Theragnostics’ technology platform enables the development of molecular radiotherapy based on a PARPi for imaging and treating cancer. Theragnostics modifies a PARPi drug molecule with a radioactive atom to create a radionuclide PARPi (rPARPi). This can either be used to image PARP in a cancer patient for diagnostic use, or to deliver a therapeutic dose of radiation into tumor cells, which offers the potential to molecularly target the radiation in order to hit and kill tumor cells while avoiding damage to healthy cells and associated side effects.
“We believe that a radionuclide PARPi therapy will work independently of DNA mutations associated with heightened PARPi activity, such as BRCA1/BRCA2, and will avoid development of treatment resistance,” explained Gareth Smith, chief operating officer of Theragnostics. “Therefore, the number of patients benefiting from PARPi therapy could significantly expand.”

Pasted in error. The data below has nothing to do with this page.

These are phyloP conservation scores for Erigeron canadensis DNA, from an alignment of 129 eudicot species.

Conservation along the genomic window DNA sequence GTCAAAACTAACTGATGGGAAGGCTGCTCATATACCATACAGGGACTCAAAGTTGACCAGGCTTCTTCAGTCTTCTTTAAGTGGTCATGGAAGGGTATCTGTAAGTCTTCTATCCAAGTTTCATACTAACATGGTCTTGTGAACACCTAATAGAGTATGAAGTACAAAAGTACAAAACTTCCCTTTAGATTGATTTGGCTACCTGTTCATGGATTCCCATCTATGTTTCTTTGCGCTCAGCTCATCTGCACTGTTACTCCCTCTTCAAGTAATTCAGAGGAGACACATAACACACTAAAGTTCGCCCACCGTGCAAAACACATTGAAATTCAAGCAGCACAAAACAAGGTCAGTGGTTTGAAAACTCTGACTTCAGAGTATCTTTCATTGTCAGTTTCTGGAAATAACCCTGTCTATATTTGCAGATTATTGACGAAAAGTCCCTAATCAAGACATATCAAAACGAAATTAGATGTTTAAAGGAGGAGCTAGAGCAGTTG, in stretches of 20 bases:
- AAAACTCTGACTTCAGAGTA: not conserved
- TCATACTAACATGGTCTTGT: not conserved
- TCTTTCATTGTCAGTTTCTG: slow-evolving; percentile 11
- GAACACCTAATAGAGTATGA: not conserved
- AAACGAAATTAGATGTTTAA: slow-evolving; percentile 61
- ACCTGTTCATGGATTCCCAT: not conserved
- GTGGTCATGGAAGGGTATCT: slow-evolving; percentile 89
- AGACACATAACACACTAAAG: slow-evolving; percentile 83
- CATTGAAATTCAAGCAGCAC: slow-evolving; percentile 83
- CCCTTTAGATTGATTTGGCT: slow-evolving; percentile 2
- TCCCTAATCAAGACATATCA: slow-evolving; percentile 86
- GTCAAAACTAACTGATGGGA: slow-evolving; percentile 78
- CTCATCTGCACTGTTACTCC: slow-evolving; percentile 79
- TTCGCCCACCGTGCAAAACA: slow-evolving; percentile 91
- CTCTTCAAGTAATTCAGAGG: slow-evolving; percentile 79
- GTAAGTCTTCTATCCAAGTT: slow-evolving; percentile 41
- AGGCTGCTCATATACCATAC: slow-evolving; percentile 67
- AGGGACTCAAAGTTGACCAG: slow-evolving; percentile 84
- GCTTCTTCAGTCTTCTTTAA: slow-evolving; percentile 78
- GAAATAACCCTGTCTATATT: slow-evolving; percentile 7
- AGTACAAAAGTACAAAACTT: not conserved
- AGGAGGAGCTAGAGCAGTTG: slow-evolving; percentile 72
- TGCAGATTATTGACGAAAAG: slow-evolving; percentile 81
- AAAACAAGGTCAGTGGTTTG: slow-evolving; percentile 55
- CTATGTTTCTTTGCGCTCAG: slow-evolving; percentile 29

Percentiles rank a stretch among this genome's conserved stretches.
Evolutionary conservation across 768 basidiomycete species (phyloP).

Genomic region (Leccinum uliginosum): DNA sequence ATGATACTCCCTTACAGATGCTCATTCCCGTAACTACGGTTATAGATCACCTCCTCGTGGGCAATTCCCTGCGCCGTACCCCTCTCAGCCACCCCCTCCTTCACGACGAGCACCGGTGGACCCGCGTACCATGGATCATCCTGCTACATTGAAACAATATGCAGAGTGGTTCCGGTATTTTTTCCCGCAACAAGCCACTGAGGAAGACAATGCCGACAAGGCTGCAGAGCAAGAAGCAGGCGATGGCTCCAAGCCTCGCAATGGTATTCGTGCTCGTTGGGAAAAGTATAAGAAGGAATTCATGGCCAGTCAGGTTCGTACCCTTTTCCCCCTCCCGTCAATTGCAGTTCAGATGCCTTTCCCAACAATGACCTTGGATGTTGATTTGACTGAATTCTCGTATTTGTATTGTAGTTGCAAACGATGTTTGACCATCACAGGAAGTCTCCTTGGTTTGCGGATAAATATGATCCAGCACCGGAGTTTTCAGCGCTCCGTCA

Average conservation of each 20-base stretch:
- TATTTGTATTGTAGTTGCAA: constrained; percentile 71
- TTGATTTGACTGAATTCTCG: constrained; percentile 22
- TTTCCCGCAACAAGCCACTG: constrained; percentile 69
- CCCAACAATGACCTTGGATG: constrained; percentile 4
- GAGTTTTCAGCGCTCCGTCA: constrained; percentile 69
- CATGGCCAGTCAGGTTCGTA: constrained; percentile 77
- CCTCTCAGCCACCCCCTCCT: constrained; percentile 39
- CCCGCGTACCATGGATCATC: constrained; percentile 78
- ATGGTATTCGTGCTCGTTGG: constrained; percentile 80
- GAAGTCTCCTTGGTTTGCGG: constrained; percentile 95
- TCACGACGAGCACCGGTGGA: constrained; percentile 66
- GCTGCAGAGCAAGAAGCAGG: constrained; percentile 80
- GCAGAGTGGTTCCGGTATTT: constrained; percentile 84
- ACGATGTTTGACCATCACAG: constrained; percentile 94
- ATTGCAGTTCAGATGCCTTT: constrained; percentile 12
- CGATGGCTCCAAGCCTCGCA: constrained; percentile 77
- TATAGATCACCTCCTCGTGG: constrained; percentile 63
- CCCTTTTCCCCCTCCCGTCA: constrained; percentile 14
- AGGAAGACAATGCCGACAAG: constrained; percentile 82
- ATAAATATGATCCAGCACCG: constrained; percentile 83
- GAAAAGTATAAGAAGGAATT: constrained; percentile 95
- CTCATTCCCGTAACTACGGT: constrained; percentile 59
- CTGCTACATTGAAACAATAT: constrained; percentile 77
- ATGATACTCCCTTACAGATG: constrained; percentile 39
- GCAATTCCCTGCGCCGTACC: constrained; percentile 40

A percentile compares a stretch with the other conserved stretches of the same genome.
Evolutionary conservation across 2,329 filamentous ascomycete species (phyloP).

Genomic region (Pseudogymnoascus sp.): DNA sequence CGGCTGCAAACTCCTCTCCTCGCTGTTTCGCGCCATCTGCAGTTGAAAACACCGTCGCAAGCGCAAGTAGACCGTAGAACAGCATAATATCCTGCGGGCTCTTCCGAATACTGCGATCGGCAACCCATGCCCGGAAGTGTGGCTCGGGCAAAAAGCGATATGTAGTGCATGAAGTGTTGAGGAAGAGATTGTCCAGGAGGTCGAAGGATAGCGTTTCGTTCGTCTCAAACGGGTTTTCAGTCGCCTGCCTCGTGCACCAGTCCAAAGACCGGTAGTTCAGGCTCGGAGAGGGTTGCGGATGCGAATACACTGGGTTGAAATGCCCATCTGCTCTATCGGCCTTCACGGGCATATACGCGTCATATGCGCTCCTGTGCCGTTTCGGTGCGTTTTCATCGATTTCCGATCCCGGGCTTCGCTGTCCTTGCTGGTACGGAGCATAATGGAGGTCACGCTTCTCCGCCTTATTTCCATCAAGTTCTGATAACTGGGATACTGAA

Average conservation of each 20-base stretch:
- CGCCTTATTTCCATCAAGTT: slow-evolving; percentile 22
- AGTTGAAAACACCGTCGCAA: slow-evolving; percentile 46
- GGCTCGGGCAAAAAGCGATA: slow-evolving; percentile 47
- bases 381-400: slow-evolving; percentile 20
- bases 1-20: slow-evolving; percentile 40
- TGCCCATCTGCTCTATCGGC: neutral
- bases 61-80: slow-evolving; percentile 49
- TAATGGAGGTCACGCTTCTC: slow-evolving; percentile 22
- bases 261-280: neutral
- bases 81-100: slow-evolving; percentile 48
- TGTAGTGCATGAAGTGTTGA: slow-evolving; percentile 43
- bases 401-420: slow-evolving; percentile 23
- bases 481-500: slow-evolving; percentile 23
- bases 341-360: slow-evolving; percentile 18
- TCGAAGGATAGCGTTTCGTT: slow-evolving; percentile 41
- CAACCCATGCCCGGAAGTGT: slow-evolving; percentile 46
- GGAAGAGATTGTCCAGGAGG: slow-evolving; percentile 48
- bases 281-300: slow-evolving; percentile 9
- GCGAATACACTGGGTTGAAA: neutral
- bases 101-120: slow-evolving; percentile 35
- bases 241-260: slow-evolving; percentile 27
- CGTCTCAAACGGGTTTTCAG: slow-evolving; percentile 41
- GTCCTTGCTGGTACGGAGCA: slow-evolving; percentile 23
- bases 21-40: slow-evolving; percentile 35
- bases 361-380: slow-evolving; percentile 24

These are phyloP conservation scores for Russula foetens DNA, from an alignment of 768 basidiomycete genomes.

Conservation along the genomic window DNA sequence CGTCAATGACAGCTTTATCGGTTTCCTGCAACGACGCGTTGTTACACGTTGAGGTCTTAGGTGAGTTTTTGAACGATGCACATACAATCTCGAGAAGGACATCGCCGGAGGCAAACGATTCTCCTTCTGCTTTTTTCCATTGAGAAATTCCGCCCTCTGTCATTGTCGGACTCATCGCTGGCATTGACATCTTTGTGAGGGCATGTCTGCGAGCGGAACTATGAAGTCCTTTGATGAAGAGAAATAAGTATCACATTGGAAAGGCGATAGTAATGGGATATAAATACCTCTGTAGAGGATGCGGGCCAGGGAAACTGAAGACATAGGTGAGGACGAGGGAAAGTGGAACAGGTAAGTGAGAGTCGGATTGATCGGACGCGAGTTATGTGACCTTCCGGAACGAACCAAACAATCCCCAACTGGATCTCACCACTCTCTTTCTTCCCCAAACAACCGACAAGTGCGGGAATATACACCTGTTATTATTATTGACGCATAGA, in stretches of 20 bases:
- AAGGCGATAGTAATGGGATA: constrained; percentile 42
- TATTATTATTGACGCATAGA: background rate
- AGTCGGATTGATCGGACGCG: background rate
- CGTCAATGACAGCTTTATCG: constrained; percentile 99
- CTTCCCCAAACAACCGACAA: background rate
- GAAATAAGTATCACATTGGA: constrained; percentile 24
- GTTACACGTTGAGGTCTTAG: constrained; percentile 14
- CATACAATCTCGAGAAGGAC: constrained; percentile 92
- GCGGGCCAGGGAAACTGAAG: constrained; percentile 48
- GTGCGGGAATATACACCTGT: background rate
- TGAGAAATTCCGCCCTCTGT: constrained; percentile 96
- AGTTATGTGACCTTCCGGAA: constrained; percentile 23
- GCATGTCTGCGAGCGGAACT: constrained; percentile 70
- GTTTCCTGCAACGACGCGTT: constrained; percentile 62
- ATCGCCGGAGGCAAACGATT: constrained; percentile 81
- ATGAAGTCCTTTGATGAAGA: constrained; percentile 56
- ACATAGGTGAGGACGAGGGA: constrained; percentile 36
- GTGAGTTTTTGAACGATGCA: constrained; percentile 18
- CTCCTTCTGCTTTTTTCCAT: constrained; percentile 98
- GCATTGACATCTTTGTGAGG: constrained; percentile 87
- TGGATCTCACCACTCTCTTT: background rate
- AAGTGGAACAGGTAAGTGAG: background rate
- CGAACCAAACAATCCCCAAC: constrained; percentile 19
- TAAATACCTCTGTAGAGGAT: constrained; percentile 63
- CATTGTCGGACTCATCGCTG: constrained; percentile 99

This agreement follows Theragnostics’ global licensing agreement for rPARPi with Memorial Sloan Kettering Cancer Center in February 2019. Together, these agreements give Theragnostics flexibility and expanded capabilities to design and develop a broad range of both diagnostic and therapeutic molecular radiotherapies.
“This agreement with AstraZeneca strengthens our IP estate and enables us to accelerate the development of our rPARPi therapy and diagnostic portfolio, which has the potential to offer new and expanded treatment options to patients in a number of cancers,” Mullen noted.